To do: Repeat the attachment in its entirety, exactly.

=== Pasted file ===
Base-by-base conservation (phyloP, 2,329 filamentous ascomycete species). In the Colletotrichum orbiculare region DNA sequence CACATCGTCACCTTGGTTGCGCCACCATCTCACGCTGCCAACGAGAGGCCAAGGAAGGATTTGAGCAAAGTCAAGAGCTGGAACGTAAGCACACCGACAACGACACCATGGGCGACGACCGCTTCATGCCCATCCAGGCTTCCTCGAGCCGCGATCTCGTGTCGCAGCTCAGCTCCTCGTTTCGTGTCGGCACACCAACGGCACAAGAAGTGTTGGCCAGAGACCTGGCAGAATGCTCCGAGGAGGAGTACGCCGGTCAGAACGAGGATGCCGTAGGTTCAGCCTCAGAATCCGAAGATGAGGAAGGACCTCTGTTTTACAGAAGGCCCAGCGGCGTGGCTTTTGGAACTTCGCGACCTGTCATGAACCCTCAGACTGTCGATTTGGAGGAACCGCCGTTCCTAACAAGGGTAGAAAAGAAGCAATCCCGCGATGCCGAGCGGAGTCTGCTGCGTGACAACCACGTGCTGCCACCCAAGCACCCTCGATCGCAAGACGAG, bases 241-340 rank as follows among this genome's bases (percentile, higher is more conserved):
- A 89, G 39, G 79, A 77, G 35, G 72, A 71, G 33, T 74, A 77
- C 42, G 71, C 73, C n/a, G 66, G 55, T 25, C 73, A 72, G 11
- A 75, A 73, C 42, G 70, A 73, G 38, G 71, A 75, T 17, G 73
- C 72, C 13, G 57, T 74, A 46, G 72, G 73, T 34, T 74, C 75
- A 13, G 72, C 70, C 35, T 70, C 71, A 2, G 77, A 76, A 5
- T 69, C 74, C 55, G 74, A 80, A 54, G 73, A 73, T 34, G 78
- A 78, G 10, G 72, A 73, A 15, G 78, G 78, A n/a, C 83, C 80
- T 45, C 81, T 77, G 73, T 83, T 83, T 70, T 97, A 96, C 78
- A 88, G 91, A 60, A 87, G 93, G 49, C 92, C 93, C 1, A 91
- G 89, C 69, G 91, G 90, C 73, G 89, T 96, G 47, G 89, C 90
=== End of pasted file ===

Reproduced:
Base-by-base conservation (phyloP, 2,329 filamentous ascomycete species). In the Colletotrichum orbiculare region DNA sequence CACATCGTCACCTTGGTTGCGCCACCATCTCACGCTGCCAACGAGAGGCCAAGGAAGGATTTGAGCAAAGTCAAGAGCTGGAACGTAAGCACACCGACAACGACACCATGGGCGACGACCGCTTCATGCCCATCCAGGCTTCCTCGAGCCGCGATCTCGTGTCGCAGCTCAGCTCCTCGTTTCGTGTCGGCACACCAACGGCACAAGAAGTGTTGGCCAGAGACCTGGCAGAATGCTCCGAGGAGGAGTACGCCGGTCAGAACGAGGATGCCGTAGGTTCAGCCTCAGAATCCGAAGATGAGGAAGGACCTCTGTTTTACAGAAGGCCCAGCGGCGTGGCTTTTGGAACTTCGCGACCTGTCATGAACCCTCAGACTGTCGATTTGGAGGAACCGCCGTTCCTAACAAGGGTAGAAAAGAAGCAATCCCGCGATGCCGAGCGGAGTCTGCTGCGTGACAACCACGTGCTGCCACCCAAGCACCCTCGATCGCAAGACGAG, bases 241-340 rank as follows among this genome's bases (percentile, higher is more conserved):
- A 89, G 39, G 79, A 77, G 35, G 72, A 71, G 33, T 74, A 77
- C 42, G 71, C 73, C n/a, G 66, G 55, T 25, C 73, A 72, G 11
- A 75, A 73, C 42, G 70, A 73, G 38, G 71, A 75, T 17, G 73
- C 72, C 13, G 57, T 74, A 46, G 72, G 73, T 34, T 74, C 75
- A 13, G 72, C 70, C 35, T 70, C 71, A 2, G 77, A 76, A 5
- T 69, C 74, C 55, G 74, A 80, A 54, G 73, A 73, T 34, G 78
- A 78, G 10, G 72, A 73, A 15, G 78, G 78, A n/a, C 83, C 80
- T 45, C 81, T 77, G 73, T 83, T 83, T 70, T 97, A 96, C 78
- A 88, G 91, A 60, A 87, G 93, G 49, C 92, C 93, C 1, A 91
- G 89, C 69, G 91, G 90, C 73, G 89, T 96, G 47, G 89, C 90